Washington -- YOU CANNOT be a participant or even an active observer of the 1996 campaigns without taking a stand on a central issue: what liberals euphemize as "affirmative action" to achieve equal opportunity and what conservatives dysphemize as "reverse discrimination" that undermines it.
That's because the use of government purchasing power to bring about that "fair chance" -- an egalitarian end both socially just and democratically satisfying -- illustrates the great pendulum swing taking place.
For the better part of 50 years, the essential message of Republicans who wanted to win office was "Me, too -- but not so fast."
Today, the way to tell how the pendulum has reversed direction is to listen to the message of reconstructed Democrats, including President Clinton: From tax cuts to welfare reform, loyal and necessary foot-draggers cry out "Me, too -- but not so fast."
Nowhere is this message delivered with such pain as in affirmative action. The tide of resentment is rising against the giving of racial or sexual preference to overcome past discrimination in unions, colleges and businesses, which politicians cannot ignore.
Here is how the president, along with Republicans seeking his job -- many of whom have long voted for numerical goals as evidence of non-discrimination -- should handle this issue:
1. Don't apologize for having done what was right. Anti-merit discrimination is wrong and the country was right to make it unlawful. The country was ready for a wrenching-around and decided to redress past wrongs. Good for us.
2. Point out how both parties responded to the public's moral decision. President Eisenhower's labor secretary, James Mitchell, supported by Vice President Richard Nixon, began the pressure; then Nixon's labor secretary, George Shultz, used what he called "a sledgehammer known as the Philadelphia Plan" to coerce all-white unions to admit a percentage of blacks to get federal business. Although bad short-term politics (it infuriated the construction trades, the only right-wing unions), carrying out the will of the majority was good governing.
3. Recognize that circumstances have changed and public policy must respond to the public's new judgment. The change is neither racist nor sexist nor elitist; it is rooted in the same pro-merit, anti-discrimination impulse that created affirmative action.
4. Don't claim that equal opportunity is now a fact, nor pretend that little progress has been made. The leaning-over-backward system of numerical measurement has brought us as far as it can. Now government pressure is becoming counterproductive, a breeding ground for class-sex-race warfare and an offense to individual rights. A new way has to be found to make merit the criterion for entry and advancement while helping the non-wealthy, the non-white or non-male make it.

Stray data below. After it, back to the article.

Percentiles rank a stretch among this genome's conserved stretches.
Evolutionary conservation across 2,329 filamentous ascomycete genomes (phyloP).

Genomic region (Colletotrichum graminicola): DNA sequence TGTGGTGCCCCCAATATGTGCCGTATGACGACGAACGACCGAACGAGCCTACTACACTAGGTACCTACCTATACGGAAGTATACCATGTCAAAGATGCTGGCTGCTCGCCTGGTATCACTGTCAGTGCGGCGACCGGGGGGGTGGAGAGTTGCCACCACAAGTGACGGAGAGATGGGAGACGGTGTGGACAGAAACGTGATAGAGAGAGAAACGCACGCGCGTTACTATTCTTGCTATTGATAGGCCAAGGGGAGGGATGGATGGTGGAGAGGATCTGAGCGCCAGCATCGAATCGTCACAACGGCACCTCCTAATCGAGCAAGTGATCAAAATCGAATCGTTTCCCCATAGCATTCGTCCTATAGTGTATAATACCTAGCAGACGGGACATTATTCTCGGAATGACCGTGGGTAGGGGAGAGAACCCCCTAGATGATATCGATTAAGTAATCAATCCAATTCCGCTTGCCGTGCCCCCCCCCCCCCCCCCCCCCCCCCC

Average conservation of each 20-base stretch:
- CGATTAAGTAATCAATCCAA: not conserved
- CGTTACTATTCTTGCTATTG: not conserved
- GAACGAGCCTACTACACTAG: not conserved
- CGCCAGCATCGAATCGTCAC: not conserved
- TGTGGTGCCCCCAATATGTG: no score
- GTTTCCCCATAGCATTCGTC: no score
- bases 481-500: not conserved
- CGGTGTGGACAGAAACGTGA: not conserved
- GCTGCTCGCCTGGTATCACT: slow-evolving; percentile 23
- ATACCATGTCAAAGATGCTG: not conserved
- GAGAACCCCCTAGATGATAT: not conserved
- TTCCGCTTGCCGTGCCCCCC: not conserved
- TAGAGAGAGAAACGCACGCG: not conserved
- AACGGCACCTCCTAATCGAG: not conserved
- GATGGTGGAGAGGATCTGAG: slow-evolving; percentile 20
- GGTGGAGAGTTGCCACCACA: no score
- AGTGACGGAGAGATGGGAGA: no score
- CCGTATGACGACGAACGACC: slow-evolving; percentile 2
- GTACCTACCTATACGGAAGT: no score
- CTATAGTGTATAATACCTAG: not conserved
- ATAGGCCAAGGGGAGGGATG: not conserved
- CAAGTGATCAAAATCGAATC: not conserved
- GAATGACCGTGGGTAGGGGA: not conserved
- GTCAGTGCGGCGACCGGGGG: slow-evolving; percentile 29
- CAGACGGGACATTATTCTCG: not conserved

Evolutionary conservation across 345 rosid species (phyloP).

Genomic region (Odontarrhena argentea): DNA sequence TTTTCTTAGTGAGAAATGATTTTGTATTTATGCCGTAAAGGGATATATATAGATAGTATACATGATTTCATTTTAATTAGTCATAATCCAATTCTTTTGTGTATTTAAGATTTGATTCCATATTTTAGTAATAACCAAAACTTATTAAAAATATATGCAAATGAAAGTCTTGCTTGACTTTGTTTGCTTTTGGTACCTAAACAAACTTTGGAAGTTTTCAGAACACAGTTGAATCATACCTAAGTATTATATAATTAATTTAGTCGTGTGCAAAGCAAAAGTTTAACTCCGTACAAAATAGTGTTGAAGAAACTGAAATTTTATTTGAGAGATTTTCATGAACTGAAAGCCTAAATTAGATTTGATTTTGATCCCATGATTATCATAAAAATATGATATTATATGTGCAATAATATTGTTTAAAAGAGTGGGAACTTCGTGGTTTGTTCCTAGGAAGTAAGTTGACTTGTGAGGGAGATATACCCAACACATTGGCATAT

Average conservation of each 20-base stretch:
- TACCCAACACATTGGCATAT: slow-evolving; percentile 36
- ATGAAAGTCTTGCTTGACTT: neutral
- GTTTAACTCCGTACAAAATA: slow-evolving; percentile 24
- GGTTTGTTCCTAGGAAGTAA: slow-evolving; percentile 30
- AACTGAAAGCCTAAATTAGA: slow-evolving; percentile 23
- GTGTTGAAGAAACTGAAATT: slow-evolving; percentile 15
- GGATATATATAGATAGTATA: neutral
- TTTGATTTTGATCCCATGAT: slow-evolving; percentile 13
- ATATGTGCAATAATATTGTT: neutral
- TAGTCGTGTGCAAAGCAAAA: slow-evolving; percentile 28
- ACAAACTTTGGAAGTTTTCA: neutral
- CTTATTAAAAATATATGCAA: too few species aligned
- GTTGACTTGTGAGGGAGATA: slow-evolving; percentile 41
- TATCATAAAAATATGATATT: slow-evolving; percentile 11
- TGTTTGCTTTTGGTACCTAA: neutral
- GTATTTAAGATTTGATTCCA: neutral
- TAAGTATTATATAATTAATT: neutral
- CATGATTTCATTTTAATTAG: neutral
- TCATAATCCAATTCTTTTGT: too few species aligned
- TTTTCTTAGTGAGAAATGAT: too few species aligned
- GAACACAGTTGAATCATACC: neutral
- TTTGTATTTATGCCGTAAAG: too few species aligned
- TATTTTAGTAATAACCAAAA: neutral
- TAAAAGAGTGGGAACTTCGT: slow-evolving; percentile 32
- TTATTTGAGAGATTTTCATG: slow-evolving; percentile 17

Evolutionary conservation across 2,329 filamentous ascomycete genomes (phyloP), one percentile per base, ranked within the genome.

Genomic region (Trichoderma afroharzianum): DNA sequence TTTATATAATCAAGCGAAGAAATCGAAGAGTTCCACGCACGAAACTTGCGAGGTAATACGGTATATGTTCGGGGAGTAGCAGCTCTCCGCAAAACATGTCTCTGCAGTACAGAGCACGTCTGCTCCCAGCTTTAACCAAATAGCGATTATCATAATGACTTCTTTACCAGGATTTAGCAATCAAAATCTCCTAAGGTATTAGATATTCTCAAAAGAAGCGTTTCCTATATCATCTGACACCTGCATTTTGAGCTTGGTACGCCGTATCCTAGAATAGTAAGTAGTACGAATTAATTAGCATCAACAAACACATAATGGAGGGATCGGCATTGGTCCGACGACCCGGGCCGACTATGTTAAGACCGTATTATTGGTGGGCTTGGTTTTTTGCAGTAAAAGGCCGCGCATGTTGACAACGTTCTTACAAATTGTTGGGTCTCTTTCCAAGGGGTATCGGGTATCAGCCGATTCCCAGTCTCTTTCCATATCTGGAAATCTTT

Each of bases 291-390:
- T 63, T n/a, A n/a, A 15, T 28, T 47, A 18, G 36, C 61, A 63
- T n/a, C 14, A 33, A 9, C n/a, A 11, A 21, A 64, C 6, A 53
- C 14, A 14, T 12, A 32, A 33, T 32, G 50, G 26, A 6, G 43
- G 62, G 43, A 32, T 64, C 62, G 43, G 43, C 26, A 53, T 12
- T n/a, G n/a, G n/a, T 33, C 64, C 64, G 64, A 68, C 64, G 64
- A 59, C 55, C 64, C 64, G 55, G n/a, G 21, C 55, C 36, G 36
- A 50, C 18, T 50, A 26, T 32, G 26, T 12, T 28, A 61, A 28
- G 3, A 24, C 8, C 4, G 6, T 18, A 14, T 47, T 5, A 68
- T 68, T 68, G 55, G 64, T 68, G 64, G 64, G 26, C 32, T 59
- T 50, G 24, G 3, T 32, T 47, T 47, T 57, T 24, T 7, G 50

5. Present your new way; that's why we hire presidents.
Base your plan on the rock of the new reality: to equalize opportunity, top-down coercion is past and the time for persuasion and peer pressure is now.
Federal arm-twisting has had its necessary day; if the presidency is, as FDR said, above all a place of moral authority, let a president use his pulpit to exhort us -- as individuals -- to give the democratic ideal of merit a broad construction.
When judging candidates for jobs or schooling, count in a person's struggle against adversity; give extra weight to the disadvantaged who have the character to refuse to see themselves as victims and the grit to try to scale the walls.
Cornball? The country was built by moralist cornballs. The trouble with government action is that it often results in the atrophy of individual responsibility. How do we instill a sense of moral duty in executives and union leaders? We start selling it at all levels, teaching it at home and in business schools and preaching it in houses of worship. We change the let-government-do-it culture to do-it-yourself.
As the pendulum swings, America is once again becoming a nation of individuals; and when leaders awaken our consciences, most of us do the right thing, even if not so fast.
At Eastertime and Passover, we are reminded that we are our brothers' keepers and we are expected to open our doors to the stranger among us.
William Safire is a New York Times columnist.